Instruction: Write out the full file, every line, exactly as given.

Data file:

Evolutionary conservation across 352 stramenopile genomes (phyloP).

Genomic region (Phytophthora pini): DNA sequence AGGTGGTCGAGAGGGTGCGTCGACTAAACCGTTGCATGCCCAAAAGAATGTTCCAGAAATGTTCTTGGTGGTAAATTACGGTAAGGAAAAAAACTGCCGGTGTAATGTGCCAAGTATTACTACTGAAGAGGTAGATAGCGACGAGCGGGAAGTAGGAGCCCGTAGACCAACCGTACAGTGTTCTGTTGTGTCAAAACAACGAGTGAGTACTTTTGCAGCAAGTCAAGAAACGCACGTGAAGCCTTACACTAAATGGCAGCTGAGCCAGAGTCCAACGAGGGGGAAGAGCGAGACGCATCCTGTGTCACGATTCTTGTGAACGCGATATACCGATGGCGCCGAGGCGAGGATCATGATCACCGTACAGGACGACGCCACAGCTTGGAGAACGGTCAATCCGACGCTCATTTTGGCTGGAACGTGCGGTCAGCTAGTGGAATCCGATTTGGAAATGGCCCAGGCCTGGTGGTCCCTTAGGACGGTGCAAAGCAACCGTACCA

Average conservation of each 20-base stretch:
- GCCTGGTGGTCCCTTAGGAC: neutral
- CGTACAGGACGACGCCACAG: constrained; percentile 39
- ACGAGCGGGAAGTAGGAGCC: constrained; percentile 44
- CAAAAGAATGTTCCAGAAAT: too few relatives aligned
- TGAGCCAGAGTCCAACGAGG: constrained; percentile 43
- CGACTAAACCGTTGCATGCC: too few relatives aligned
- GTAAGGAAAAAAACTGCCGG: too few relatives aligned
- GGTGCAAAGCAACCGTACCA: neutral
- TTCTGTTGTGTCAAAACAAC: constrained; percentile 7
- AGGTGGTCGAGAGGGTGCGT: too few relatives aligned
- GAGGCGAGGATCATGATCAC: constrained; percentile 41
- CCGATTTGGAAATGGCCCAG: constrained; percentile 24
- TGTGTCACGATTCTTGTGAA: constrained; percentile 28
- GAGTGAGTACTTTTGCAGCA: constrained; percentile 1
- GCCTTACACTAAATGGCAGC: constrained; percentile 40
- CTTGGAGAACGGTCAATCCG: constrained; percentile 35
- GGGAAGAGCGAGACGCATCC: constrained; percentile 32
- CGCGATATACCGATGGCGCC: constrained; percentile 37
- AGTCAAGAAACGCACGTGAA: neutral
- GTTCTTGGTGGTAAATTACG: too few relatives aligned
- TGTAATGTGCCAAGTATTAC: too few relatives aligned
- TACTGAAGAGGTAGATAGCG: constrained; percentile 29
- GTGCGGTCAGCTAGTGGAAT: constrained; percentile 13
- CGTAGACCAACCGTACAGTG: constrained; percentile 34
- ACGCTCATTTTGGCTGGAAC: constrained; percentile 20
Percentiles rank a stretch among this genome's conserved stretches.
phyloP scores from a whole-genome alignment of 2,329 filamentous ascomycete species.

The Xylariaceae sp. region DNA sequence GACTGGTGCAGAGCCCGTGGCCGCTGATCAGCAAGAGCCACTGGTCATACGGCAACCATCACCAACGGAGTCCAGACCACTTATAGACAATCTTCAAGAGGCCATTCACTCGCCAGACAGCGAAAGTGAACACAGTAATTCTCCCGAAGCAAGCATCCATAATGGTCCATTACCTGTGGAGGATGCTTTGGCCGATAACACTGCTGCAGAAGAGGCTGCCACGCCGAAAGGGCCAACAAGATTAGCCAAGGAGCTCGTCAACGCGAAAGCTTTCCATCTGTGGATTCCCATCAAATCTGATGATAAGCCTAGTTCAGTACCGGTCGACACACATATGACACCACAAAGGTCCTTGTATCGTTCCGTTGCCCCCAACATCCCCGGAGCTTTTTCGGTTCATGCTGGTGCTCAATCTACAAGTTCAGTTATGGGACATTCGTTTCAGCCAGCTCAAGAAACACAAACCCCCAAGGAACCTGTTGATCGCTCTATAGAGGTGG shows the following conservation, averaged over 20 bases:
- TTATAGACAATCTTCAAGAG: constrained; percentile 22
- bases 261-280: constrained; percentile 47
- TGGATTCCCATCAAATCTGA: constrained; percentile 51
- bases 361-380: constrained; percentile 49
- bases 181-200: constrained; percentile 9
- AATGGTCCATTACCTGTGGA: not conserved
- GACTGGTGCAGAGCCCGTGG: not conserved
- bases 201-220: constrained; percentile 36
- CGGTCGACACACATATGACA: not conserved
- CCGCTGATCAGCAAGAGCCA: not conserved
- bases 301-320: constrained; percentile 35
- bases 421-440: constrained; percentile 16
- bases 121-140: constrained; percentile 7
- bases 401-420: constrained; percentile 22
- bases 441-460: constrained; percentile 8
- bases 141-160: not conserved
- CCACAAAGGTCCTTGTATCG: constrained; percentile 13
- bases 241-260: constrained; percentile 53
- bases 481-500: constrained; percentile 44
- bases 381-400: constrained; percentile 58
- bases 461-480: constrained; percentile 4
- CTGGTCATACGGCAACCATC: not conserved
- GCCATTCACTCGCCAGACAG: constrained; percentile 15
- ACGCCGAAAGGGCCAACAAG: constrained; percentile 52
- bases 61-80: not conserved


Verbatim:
Evolutionary conservation across 352 stramenopile genomes (phyloP).

Genomic region (Phytophthora pini): DNA sequence AGGTGGTCGAGAGGGTGCGTCGACTAAACCGTTGCATGCCCAAAAGAATGTTCCAGAAATGTTCTTGGTGGTAAATTACGGTAAGGAAAAAAACTGCCGGTGTAATGTGCCAAGTATTACTACTGAAGAGGTAGATAGCGACGAGCGGGAAGTAGGAGCCCGTAGACCAACCGTACAGTGTTCTGTTGTGTCAAAACAACGAGTGAGTACTTTTGCAGCAAGTCAAGAAACGCACGTGAAGCCTTACACTAAATGGCAGCTGAGCCAGAGTCCAACGAGGGGGAAGAGCGAGACGCATCCTGTGTCACGATTCTTGTGAACGCGATATACCGATGGCGCCGAGGCGAGGATCATGATCACCGTACAGGACGACGCCACAGCTTGGAGAACGGTCAATCCGACGCTCATTTTGGCTGGAACGTGCGGTCAGCTAGTGGAATCCGATTTGGAAATGGCCCAGGCCTGGTGGTCCCTTAGGACGGTGCAAAGCAACCGTACCA

Average conservation of each 20-base stretch:
- GCCTGGTGGTCCCTTAGGAC: neutral
- CGTACAGGACGACGCCACAG: constrained; percentile 39
- ACGAGCGGGAAGTAGGAGCC: constrained; percentile 44
- CAAAAGAATGTTCCAGAAAT: too few relatives aligned
- TGAGCCAGAGTCCAACGAGG: constrained; percentile 43
- CGACTAAACCGTTGCATGCC: too few relatives aligned
- GTAAGGAAAAAAACTGCCGG: too few relatives aligned
- GGTGCAAAGCAACCGTACCA: neutral
- TTCTGTTGTGTCAAAACAAC: constrained; percentile 7
- AGGTGGTCGAGAGGGTGCGT: too few relatives aligned
- GAGGCGAGGATCATGATCAC: constrained; percentile 41
- CCGATTTGGAAATGGCCCAG: constrained; percentile 24
- TGTGTCACGATTCTTGTGAA: constrained; percentile 28
- GAGTGAGTACTTTTGCAGCA: constrained; percentile 1
- GCCTTACACTAAATGGCAGC: constrained; percentile 40
- CTTGGAGAACGGTCAATCCG: constrained; percentile 35
- GGGAAGAGCGAGACGCATCC: constrained; percentile 32
- CGCGATATACCGATGGCGCC: constrained; percentile 37
- AGTCAAGAAACGCACGTGAA: neutral
- GTTCTTGGTGGTAAATTACG: too few relatives aligned
- TGTAATGTGCCAAGTATTAC: too few relatives aligned
- TACTGAAGAGGTAGATAGCG: constrained; percentile 29
- GTGCGGTCAGCTAGTGGAAT: constrained; percentile 13
- CGTAGACCAACCGTACAGTG: constrained; percentile 34
- ACGCTCATTTTGGCTGGAAC: constrained; percentile 20
Percentiles rank a stretch among this genome's conserved stretches.
phyloP scores from a whole-genome alignment of 2,329 filamentous ascomycete species.

The Xylariaceae sp. region DNA sequence GACTGGTGCAGAGCCCGTGGCCGCTGATCAGCAAGAGCCACTGGTCATACGGCAACCATCACCAACGGAGTCCAGACCACTTATAGACAATCTTCAAGAGGCCATTCACTCGCCAGACAGCGAAAGTGAACACAGTAATTCTCCCGAAGCAAGCATCCATAATGGTCCATTACCTGTGGAGGATGCTTTGGCCGATAACACTGCTGCAGAAGAGGCTGCCACGCCGAAAGGGCCAACAAGATTAGCCAAGGAGCTCGTCAACGCGAAAGCTTTCCATCTGTGGATTCCCATCAAATCTGATGATAAGCCTAGTTCAGTACCGGTCGACACACATATGACACCACAAAGGTCCTTGTATCGTTCCGTTGCCCCCAACATCCCCGGAGCTTTTTCGGTTCATGCTGGTGCTCAATCTACAAGTTCAGTTATGGGACATTCGTTTCAGCCAGCTCAAGAAACACAAACCCCCAAGGAACCTGTTGATCGCTCTATAGAGGTGG shows the following conservation, averaged over 20 bases:
- TTATAGACAATCTTCAAGAG: constrained; percentile 22
- bases 261-280: constrained; percentile 47
- TGGATTCCCATCAAATCTGA: constrained; percentile 51
- bases 361-380: constrained; percentile 49
- bases 181-200: constrained; percentile 9
- AATGGTCCATTACCTGTGGA: not conserved
- GACTGGTGCAGAGCCCGTGG: not conserved
- bases 201-220: constrained; percentile 36
- CGGTCGACACACATATGACA: not conserved
- CCGCTGATCAGCAAGAGCCA: not conserved
- bases 301-320: constrained; percentile 35
- bases 421-440: constrained; percentile 16
- bases 121-140: constrained; percentile 7
- bases 401-420: constrained; percentile 22
- bases 441-460: constrained; percentile 8
- bases 141-160: not conserved
- CCACAAAGGTCCTTGTATCG: constrained; percentile 13
- bases 241-260: constrained; percentile 53
- bases 481-500: constrained; percentile 44
- bases 381-400: constrained; percentile 58
- bases 461-480: constrained; percentile 4
- CTGGTCATACGGCAACCATC: not conserved
- GCCATTCACTCGCCAGACAG: constrained; percentile 15
- ACGCCGAAAGGGCCAACAAG: constrained; percentile 52
- bases 61-80: not conserved